Six Beneficial Insects for Your Garden

Reprinted with Permission of the National Garden Board:


Six Beneficial Insects for Your Garden

Speaking strictly from a gardener’s perspective … There are good bugs, and there are bad bugs. And the more you have of the former, the fewer problems you’ll have with the latter. Here are six beneficial insects that every gardener should know, and tips on how to get them to hang around your garden.

To read how each of these beneficials help in the garden, click here.
Attracting Syrphid flies to the garden:

The best way to attract syrphid flies is to plant sweet alyssum. They also like catmint, yarrow, buckwheat flowers, cilantro flowers, and many other blooming plants. Nothing, however, draws them in like sweet alyssum.

Attracting Bumblebees to the garden:

Bumblebees are not picky. They love clover, sunflowers, mint, coneflowers, asters, tomatoes, and any number of other flowers. The trick is to plan your garden so that you have plants in bloom all year long, from spring hellebore through fall dahlias. See HGSA’s article “Priority Pollinators” for lists of early, mid-season, and late season pollinator plants that you can grow from seed.

Attracting parasitic wasps to the garden:

Parasitoids can make a substantial contribution to your garden, so it makes sense to attract them with nectar-producing flowers. Two large families of plants that make excellent lures are the carrot and sunflower family. Choices within these groups are many: dill, cilantro, eryngium, parsley, asters, goldenrods, and sunflowers are just a few. By planting annual and biennial flowering plants right in the vegetable garden, and perennials along the borders, you can attract parasitoids when and where you most need them.

Attracting Tachinid flies to the garden:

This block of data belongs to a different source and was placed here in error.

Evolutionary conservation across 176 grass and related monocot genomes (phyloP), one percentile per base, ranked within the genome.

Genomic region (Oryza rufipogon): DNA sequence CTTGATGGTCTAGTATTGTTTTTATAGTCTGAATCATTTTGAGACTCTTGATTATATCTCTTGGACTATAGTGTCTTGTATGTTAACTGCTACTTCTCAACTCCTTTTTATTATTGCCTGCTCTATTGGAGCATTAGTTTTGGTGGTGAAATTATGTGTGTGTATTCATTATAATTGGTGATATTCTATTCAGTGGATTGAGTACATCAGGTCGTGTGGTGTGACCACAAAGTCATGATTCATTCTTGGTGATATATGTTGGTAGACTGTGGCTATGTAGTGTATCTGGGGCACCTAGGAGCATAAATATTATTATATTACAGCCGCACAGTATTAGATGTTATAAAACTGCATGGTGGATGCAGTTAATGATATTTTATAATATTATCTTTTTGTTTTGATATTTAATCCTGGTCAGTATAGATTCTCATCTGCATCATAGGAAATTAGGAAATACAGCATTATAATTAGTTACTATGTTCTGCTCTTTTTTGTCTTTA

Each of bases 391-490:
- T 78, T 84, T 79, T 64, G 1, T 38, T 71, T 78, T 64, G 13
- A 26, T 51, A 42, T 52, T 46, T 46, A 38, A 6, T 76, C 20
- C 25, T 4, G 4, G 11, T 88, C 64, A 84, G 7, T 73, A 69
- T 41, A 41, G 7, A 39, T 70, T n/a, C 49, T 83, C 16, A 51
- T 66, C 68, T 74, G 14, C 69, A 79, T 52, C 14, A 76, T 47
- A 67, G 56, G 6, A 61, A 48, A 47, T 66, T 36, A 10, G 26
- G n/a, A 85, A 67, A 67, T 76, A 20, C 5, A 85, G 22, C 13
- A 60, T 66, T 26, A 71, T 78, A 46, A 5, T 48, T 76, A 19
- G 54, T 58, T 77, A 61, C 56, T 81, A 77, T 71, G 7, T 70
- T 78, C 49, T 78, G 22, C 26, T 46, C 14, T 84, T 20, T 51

Most adult tachinid flies feed on nectar and pollen, especially from plants in the carrot, sunflower, and mint families. Attract them in the same way as you would parasitic wasps, with a diverse planting of flowers and herbs. The flies will also feed on aphid honeydew, so planting a non-crop plant to attract aphids to your garden, such as nasturtium, can help to support them.

Attracting Lacewings to the garden:

Plant flowers that allow easy access to nectar. Generally, the same plants that attract parasitoids—those in the carrot and sunflower families—will nourish lacewings as well. And don’t be too quick to soap-spray your aphids; give beneficial insects a chance to find them. Studies have shown that spraying aphid-infested plants with a homemade solution (1 tablespoon sugar per cup of water) can help increase visits by lacewings and lady beetles.

Attracting Lady beetles to the garden:

Ladybugs love aphids, so the wise gardener will have a little tolerance for minor aphid infestations. Given time, their predators will likely find them. Ladybugs also love buckwheat flowers, but a study showed that they tend not to migrate from a perimeter buckwheat patch into the garden. A better option is to locate your garden within a couple of miles of a natural forest or field if possible. Or, on your own property, provide habitat by growing a diverse population of plants, including trees and shrubs, and especially flowers.

We’ve just created a Pinterest board for “Good Bugs for Your Garden” that features even more great resources.

Let’s Go Garden!

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